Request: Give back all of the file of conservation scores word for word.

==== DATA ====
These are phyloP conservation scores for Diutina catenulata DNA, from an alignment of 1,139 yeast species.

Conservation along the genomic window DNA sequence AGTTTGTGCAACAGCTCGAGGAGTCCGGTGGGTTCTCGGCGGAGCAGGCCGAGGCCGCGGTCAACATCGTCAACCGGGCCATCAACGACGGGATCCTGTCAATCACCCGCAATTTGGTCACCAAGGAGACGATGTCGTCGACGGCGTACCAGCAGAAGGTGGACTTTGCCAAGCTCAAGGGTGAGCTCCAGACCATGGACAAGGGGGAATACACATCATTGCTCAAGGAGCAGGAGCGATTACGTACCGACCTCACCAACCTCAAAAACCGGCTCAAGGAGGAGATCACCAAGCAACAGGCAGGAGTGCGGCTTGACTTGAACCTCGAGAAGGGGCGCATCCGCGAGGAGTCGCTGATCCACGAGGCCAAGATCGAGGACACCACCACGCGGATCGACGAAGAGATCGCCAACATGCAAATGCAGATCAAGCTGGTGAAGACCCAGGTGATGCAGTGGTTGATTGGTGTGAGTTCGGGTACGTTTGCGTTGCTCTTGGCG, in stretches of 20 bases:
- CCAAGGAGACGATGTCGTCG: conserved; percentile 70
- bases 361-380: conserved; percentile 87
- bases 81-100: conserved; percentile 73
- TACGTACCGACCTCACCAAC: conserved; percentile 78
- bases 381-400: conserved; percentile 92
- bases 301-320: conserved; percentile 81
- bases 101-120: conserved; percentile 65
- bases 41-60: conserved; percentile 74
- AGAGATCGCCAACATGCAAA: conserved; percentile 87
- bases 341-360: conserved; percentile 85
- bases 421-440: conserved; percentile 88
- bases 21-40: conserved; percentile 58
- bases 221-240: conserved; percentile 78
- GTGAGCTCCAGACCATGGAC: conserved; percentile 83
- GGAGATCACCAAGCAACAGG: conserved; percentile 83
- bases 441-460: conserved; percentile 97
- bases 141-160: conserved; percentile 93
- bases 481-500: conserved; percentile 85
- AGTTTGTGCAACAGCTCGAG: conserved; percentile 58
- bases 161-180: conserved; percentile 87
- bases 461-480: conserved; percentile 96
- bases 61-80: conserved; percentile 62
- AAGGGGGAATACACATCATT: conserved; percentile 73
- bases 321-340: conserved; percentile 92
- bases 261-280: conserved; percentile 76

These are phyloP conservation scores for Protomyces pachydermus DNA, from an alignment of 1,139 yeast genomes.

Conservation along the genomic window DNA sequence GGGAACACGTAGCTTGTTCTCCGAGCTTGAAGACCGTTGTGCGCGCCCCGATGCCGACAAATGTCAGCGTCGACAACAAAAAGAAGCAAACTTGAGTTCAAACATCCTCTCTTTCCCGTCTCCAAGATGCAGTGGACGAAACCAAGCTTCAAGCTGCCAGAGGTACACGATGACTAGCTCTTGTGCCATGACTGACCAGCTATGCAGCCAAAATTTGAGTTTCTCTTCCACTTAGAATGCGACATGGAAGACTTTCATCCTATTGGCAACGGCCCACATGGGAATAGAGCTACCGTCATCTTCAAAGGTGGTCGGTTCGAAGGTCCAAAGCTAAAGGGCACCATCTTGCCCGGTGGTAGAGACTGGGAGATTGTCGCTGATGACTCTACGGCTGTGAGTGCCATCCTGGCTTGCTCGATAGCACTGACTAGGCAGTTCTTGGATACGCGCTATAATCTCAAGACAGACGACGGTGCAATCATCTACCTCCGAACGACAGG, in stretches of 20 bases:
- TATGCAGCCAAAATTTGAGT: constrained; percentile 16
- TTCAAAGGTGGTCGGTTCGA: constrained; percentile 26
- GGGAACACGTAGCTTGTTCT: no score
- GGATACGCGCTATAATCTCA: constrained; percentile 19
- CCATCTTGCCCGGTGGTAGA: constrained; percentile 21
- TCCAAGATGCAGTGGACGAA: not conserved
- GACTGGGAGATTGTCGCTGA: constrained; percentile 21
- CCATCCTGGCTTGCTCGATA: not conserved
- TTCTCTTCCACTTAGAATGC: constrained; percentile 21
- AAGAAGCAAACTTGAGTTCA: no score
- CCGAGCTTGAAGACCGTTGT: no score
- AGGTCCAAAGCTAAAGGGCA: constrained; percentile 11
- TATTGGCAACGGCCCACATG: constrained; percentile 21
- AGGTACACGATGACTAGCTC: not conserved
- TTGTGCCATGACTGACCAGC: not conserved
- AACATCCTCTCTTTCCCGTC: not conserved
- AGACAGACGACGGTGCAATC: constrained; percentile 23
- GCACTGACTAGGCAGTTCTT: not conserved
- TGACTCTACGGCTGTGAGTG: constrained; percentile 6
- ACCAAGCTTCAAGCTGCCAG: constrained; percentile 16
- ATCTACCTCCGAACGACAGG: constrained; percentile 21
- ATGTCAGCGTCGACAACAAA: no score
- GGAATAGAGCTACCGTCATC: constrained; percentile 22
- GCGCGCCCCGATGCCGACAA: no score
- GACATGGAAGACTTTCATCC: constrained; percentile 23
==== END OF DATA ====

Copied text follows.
These are phyloP conservation scores for Diutina catenulata DNA, from an alignment of 1,139 yeast species.

Conservation along the genomic window DNA sequence AGTTTGTGCAACAGCTCGAGGAGTCCGGTGGGTTCTCGGCGGAGCAGGCCGAGGCCGCGGTCAACATCGTCAACCGGGCCATCAACGACGGGATCCTGTCAATCACCCGCAATTTGGTCACCAAGGAGACGATGTCGTCGACGGCGTACCAGCAGAAGGTGGACTTTGCCAAGCTCAAGGGTGAGCTCCAGACCATGGACAAGGGGGAATACACATCATTGCTCAAGGAGCAGGAGCGATTACGTACCGACCTCACCAACCTCAAAAACCGGCTCAAGGAGGAGATCACCAAGCAACAGGCAGGAGTGCGGCTTGACTTGAACCTCGAGAAGGGGCGCATCCGCGAGGAGTCGCTGATCCACGAGGCCAAGATCGAGGACACCACCACGCGGATCGACGAAGAGATCGCCAACATGCAAATGCAGATCAAGCTGGTGAAGACCCAGGTGATGCAGTGGTTGATTGGTGTGAGTTCGGGTACGTTTGCGTTGCTCTTGGCG, in stretches of 20 bases:
- CCAAGGAGACGATGTCGTCG: conserved; percentile 70
- bases 361-380: conserved; percentile 87
- bases 81-100: conserved; percentile 73
- TACGTACCGACCTCACCAAC: conserved; percentile 78
- bases 381-400: conserved; percentile 92
- bases 301-320: conserved; percentile 81
- bases 101-120: conserved; percentile 65
- bases 41-60: conserved; percentile 74
- AGAGATCGCCAACATGCAAA: conserved; percentile 87
- bases 341-360: conserved; percentile 85
- bases 421-440: conserved; percentile 88
- bases 21-40: conserved; percentile 58
- bases 221-240: conserved; percentile 78
- GTGAGCTCCAGACCATGGAC: conserved; percentile 83
- GGAGATCACCAAGCAACAGG: conserved; percentile 83
- bases 441-460: conserved; percentile 97
- bases 141-160: conserved; percentile 93
- bases 481-500: conserved; percentile 85
- AGTTTGTGCAACAGCTCGAG: conserved; percentile 58
- bases 161-180: conserved; percentile 87
- bases 461-480: conserved; percentile 96
- bases 61-80: conserved; percentile 62
- AAGGGGGAATACACATCATT: conserved; percentile 73
- bases 321-340: conserved; percentile 92
- bases 261-280: conserved; percentile 76

These are phyloP conservation scores for Protomyces pachydermus DNA, from an alignment of 1,139 yeast genomes.

Conservation along the genomic window DNA sequence GGGAACACGTAGCTTGTTCTCCGAGCTTGAAGACCGTTGTGCGCGCCCCGATGCCGACAAATGTCAGCGTCGACAACAAAAAGAAGCAAACTTGAGTTCAAACATCCTCTCTTTCCCGTCTCCAAGATGCAGTGGACGAAACCAAGCTTCAAGCTGCCAGAGGTACACGATGACTAGCTCTTGTGCCATGACTGACCAGCTATGCAGCCAAAATTTGAGTTTCTCTTCCACTTAGAATGCGACATGGAAGACTTTCATCCTATTGGCAACGGCCCACATGGGAATAGAGCTACCGTCATCTTCAAAGGTGGTCGGTTCGAAGGTCCAAAGCTAAAGGGCACCATCTTGCCCGGTGGTAGAGACTGGGAGATTGTCGCTGATGACTCTACGGCTGTGAGTGCCATCCTGGCTTGCTCGATAGCACTGACTAGGCAGTTCTTGGATACGCGCTATAATCTCAAGACAGACGACGGTGCAATCATCTACCTCCGAACGACAGG, in stretches of 20 bases:
- TATGCAGCCAAAATTTGAGT: constrained; percentile 16
- TTCAAAGGTGGTCGGTTCGA: constrained; percentile 26
- GGGAACACGTAGCTTGTTCT: no score
- GGATACGCGCTATAATCTCA: constrained; percentile 19
- CCATCTTGCCCGGTGGTAGA: constrained; percentile 21
- TCCAAGATGCAGTGGACGAA: not conserved
- GACTGGGAGATTGTCGCTGA: constrained; percentile 21
- CCATCCTGGCTTGCTCGATA: not conserved
- TTCTCTTCCACTTAGAATGC: constrained; percentile 21
- AAGAAGCAAACTTGAGTTCA: no score
- CCGAGCTTGAAGACCGTTGT: no score
- AGGTCCAAAGCTAAAGGGCA: constrained; percentile 11
- TATTGGCAACGGCCCACATG: constrained; percentile 21
- AGGTACACGATGACTAGCTC: not conserved
- TTGTGCCATGACTGACCAGC: not conserved
- AACATCCTCTCTTTCCCGTC: not conserved
- AGACAGACGACGGTGCAATC: constrained; percentile 23
- GCACTGACTAGGCAGTTCTT: not conserved
- TGACTCTACGGCTGTGAGTG: constrained; percentile 6
- ACCAAGCTTCAAGCTGCCAG: constrained; percentile 16
- ATCTACCTCCGAACGACAGG: constrained; percentile 21
- ATGTCAGCGTCGACAACAAA: no score
- GGAATAGAGCTACCGTCATC: constrained; percentile 22
- GCGCGCCCCGATGCCGACAA: no score
- GACATGGAAGACTTTCATCC: constrained; percentile 23